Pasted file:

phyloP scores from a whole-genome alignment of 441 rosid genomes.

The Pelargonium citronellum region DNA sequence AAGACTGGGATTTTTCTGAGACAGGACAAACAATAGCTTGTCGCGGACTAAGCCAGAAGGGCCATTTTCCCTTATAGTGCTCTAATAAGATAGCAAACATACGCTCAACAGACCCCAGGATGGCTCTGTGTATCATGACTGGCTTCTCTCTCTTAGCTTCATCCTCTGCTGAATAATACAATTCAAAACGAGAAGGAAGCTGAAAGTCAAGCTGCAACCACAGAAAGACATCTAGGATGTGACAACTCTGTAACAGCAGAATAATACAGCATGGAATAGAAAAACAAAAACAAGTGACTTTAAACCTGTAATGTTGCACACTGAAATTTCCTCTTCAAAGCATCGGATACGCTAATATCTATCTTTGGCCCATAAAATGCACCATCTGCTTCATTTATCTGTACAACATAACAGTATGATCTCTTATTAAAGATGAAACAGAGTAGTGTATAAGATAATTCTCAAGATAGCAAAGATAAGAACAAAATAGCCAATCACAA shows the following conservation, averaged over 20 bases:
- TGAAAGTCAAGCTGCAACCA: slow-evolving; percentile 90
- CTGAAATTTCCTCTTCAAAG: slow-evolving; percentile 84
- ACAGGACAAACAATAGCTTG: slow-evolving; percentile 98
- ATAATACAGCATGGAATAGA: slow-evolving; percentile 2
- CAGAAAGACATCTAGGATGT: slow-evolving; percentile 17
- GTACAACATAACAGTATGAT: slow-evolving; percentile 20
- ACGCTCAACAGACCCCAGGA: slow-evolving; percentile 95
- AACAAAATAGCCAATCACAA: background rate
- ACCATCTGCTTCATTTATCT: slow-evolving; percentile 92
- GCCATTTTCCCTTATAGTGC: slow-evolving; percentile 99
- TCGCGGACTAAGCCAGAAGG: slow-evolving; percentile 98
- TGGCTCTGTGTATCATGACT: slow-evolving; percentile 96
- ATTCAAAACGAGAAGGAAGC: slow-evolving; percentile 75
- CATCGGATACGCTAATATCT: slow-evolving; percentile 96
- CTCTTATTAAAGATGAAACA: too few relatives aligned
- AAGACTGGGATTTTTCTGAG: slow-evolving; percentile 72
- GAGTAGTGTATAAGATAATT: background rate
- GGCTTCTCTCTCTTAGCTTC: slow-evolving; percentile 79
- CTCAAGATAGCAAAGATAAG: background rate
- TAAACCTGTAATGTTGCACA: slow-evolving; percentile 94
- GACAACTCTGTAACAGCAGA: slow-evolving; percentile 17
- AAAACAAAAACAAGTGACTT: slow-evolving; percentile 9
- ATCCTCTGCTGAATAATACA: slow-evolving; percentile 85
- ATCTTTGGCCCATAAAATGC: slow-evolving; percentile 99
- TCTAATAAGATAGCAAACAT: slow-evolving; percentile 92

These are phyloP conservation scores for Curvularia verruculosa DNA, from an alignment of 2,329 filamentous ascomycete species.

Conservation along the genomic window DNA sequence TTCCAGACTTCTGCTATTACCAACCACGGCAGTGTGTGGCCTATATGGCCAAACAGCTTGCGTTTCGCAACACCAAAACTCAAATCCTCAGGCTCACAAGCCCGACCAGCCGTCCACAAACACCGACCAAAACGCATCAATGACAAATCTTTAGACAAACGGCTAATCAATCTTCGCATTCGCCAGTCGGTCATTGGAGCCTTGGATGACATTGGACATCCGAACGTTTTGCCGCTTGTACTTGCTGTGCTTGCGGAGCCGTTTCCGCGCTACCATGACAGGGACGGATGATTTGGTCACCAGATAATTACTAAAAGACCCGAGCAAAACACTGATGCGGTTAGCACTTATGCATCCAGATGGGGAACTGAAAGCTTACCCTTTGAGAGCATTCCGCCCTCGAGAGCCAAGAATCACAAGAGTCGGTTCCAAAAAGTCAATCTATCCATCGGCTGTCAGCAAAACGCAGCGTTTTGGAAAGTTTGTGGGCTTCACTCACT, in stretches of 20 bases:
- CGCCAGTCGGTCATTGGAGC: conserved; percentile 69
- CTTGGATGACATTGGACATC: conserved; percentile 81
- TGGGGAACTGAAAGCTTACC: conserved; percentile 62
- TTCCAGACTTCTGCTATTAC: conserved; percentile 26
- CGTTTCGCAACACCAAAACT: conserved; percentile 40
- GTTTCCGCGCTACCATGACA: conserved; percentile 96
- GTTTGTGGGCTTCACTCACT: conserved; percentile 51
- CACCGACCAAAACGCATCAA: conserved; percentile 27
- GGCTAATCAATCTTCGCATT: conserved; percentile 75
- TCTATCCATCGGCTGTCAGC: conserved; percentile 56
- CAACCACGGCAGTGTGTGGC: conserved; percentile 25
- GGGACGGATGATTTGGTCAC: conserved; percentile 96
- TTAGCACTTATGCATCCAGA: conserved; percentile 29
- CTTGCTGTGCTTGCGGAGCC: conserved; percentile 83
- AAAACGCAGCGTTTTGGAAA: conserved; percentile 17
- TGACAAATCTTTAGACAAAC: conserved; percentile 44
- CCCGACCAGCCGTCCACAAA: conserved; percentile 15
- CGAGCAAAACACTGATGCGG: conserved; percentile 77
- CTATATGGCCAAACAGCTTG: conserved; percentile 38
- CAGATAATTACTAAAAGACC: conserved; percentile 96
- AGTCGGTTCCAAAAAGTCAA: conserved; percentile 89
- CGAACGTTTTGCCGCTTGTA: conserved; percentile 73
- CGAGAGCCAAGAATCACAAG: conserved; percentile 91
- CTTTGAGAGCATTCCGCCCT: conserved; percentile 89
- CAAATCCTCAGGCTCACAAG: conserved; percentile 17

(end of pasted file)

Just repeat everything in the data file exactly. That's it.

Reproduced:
phyloP scores from a whole-genome alignment of 441 rosid genomes.

The Pelargonium citronellum region DNA sequence AAGACTGGGATTTTTCTGAGACAGGACAAACAATAGCTTGTCGCGGACTAAGCCAGAAGGGCCATTTTCCCTTATAGTGCTCTAATAAGATAGCAAACATACGCTCAACAGACCCCAGGATGGCTCTGTGTATCATGACTGGCTTCTCTCTCTTAGCTTCATCCTCTGCTGAATAATACAATTCAAAACGAGAAGGAAGCTGAAAGTCAAGCTGCAACCACAGAAAGACATCTAGGATGTGACAACTCTGTAACAGCAGAATAATACAGCATGGAATAGAAAAACAAAAACAAGTGACTTTAAACCTGTAATGTTGCACACTGAAATTTCCTCTTCAAAGCATCGGATACGCTAATATCTATCTTTGGCCCATAAAATGCACCATCTGCTTCATTTATCTGTACAACATAACAGTATGATCTCTTATTAAAGATGAAACAGAGTAGTGTATAAGATAATTCTCAAGATAGCAAAGATAAGAACAAAATAGCCAATCACAA shows the following conservation, averaged over 20 bases:
- TGAAAGTCAAGCTGCAACCA: slow-evolving; percentile 90
- CTGAAATTTCCTCTTCAAAG: slow-evolving; percentile 84
- ACAGGACAAACAATAGCTTG: slow-evolving; percentile 98
- ATAATACAGCATGGAATAGA: slow-evolving; percentile 2
- CAGAAAGACATCTAGGATGT: slow-evolving; percentile 17
- GTACAACATAACAGTATGAT: slow-evolving; percentile 20
- ACGCTCAACAGACCCCAGGA: slow-evolving; percentile 95
- AACAAAATAGCCAATCACAA: background rate
- ACCATCTGCTTCATTTATCT: slow-evolving; percentile 92
- GCCATTTTCCCTTATAGTGC: slow-evolving; percentile 99
- TCGCGGACTAAGCCAGAAGG: slow-evolving; percentile 98
- TGGCTCTGTGTATCATGACT: slow-evolving; percentile 96
- ATTCAAAACGAGAAGGAAGC: slow-evolving; percentile 75
- CATCGGATACGCTAATATCT: slow-evolving; percentile 96
- CTCTTATTAAAGATGAAACA: too few relatives aligned
- AAGACTGGGATTTTTCTGAG: slow-evolving; percentile 72
- GAGTAGTGTATAAGATAATT: background rate
- GGCTTCTCTCTCTTAGCTTC: slow-evolving; percentile 79
- CTCAAGATAGCAAAGATAAG: background rate
- TAAACCTGTAATGTTGCACA: slow-evolving; percentile 94
- GACAACTCTGTAACAGCAGA: slow-evolving; percentile 17
- AAAACAAAAACAAGTGACTT: slow-evolving; percentile 9
- ATCCTCTGCTGAATAATACA: slow-evolving; percentile 85
- ATCTTTGGCCCATAAAATGC: slow-evolving; percentile 99
- TCTAATAAGATAGCAAACAT: slow-evolving; percentile 92

These are phyloP conservation scores for Curvularia verruculosa DNA, from an alignment of 2,329 filamentous ascomycete species.

Conservation along the genomic window DNA sequence TTCCAGACTTCTGCTATTACCAACCACGGCAGTGTGTGGCCTATATGGCCAAACAGCTTGCGTTTCGCAACACCAAAACTCAAATCCTCAGGCTCACAAGCCCGACCAGCCGTCCACAAACACCGACCAAAACGCATCAATGACAAATCTTTAGACAAACGGCTAATCAATCTTCGCATTCGCCAGTCGGTCATTGGAGCCTTGGATGACATTGGACATCCGAACGTTTTGCCGCTTGTACTTGCTGTGCTTGCGGAGCCGTTTCCGCGCTACCATGACAGGGACGGATGATTTGGTCACCAGATAATTACTAAAAGACCCGAGCAAAACACTGATGCGGTTAGCACTTATGCATCCAGATGGGGAACTGAAAGCTTACCCTTTGAGAGCATTCCGCCCTCGAGAGCCAAGAATCACAAGAGTCGGTTCCAAAAAGTCAATCTATCCATCGGCTGTCAGCAAAACGCAGCGTTTTGGAAAGTTTGTGGGCTTCACTCACT, in stretches of 20 bases:
- CGCCAGTCGGTCATTGGAGC: conserved; percentile 69
- CTTGGATGACATTGGACATC: conserved; percentile 81
- TGGGGAACTGAAAGCTTACC: conserved; percentile 62
- TTCCAGACTTCTGCTATTAC: conserved; percentile 26
- CGTTTCGCAACACCAAAACT: conserved; percentile 40
- GTTTCCGCGCTACCATGACA: conserved; percentile 96
- GTTTGTGGGCTTCACTCACT: conserved; percentile 51
- CACCGACCAAAACGCATCAA: conserved; percentile 27
- GGCTAATCAATCTTCGCATT: conserved; percentile 75
- TCTATCCATCGGCTGTCAGC: conserved; percentile 56
- CAACCACGGCAGTGTGTGGC: conserved; percentile 25
- GGGACGGATGATTTGGTCAC: conserved; percentile 96
- TTAGCACTTATGCATCCAGA: conserved; percentile 29
- CTTGCTGTGCTTGCGGAGCC: conserved; percentile 83
- AAAACGCAGCGTTTTGGAAA: conserved; percentile 17
- TGACAAATCTTTAGACAAAC: conserved; percentile 44
- CCCGACCAGCCGTCCACAAA: conserved; percentile 15
- CGAGCAAAACACTGATGCGG: conserved; percentile 77
- CTATATGGCCAAACAGCTTG: conserved; percentile 38
- CAGATAATTACTAAAAGACC: conserved; percentile 96
- AGTCGGTTCCAAAAAGTCAA: conserved; percentile 89
- CGAACGTTTTGCCGCTTGTA: conserved; percentile 73
- CGAGAGCCAAGAATCACAAG: conserved; percentile 91
- CTTTGAGAGCATTCCGCCCT: conserved; percentile 89
- CAAATCCTCAGGCTCACAAG: conserved; percentile 17